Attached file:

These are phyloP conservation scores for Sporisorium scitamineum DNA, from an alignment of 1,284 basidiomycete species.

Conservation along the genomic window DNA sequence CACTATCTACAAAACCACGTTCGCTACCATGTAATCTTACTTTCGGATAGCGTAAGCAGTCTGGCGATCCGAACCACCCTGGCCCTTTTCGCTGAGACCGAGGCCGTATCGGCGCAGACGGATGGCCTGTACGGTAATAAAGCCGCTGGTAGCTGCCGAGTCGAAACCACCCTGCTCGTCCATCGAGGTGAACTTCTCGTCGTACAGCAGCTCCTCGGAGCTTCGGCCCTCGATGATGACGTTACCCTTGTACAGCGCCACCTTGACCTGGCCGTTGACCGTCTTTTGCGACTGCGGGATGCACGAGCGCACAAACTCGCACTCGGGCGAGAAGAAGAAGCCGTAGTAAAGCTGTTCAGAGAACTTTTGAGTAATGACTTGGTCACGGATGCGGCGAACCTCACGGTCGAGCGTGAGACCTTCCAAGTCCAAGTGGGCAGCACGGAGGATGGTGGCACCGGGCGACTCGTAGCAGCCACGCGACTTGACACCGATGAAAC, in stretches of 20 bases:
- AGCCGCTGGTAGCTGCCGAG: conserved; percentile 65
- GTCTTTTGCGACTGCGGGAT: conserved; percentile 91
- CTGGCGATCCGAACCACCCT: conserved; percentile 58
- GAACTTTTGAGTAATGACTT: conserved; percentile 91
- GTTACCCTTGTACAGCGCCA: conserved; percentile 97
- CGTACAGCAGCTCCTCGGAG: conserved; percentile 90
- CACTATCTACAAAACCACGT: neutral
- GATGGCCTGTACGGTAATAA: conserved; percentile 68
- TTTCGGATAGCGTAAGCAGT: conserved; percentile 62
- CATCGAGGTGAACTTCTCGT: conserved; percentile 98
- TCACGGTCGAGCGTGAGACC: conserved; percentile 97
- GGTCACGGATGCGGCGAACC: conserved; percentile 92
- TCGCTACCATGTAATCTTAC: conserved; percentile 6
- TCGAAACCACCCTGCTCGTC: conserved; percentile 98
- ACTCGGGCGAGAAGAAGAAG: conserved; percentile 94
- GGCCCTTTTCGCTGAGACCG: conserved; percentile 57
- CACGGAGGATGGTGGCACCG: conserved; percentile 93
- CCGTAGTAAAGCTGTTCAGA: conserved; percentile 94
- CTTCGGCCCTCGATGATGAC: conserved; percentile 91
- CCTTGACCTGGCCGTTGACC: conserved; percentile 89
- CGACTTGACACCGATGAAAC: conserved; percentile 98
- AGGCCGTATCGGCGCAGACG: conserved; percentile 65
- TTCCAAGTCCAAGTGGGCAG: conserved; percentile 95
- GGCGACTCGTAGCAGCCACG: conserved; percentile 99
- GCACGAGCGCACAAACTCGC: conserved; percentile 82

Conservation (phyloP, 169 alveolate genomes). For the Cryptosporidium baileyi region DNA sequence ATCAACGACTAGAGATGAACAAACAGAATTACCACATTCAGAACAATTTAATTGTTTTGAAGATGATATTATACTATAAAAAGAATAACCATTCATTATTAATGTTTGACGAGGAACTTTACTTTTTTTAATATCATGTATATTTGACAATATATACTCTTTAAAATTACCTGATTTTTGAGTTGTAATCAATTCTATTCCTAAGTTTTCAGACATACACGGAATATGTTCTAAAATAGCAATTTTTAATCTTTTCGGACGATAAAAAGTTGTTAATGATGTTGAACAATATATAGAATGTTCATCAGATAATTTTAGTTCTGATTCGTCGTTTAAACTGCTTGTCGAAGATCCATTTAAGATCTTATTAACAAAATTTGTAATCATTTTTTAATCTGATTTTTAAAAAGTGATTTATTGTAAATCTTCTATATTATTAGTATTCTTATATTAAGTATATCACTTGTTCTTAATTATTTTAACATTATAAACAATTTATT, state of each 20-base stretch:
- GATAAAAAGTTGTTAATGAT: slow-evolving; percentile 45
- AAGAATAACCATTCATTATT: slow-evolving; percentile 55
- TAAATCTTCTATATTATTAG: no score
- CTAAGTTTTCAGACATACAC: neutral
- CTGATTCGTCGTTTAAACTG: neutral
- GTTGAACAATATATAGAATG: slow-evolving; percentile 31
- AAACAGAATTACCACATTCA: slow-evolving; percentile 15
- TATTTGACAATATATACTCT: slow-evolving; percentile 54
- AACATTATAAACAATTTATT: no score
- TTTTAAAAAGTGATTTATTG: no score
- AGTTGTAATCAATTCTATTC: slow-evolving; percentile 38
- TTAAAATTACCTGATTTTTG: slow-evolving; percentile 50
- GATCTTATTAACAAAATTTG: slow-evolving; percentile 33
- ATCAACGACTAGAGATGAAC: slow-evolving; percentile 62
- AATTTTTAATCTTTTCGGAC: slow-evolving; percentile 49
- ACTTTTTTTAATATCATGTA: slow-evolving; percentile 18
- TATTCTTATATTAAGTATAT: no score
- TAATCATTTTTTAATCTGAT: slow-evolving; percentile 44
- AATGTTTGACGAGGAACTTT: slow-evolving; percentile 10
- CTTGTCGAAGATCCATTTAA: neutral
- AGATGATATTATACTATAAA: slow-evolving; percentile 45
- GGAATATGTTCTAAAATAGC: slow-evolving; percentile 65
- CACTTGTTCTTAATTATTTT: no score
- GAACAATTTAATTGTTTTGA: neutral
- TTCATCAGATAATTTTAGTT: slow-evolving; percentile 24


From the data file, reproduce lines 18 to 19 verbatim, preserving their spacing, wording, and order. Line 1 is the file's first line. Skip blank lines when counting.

- GGCCCTTTTCGCTGAGACCG: conserved; percentile 57
- CACGGAGGATGGTGGCACCG: conserved; percentile 93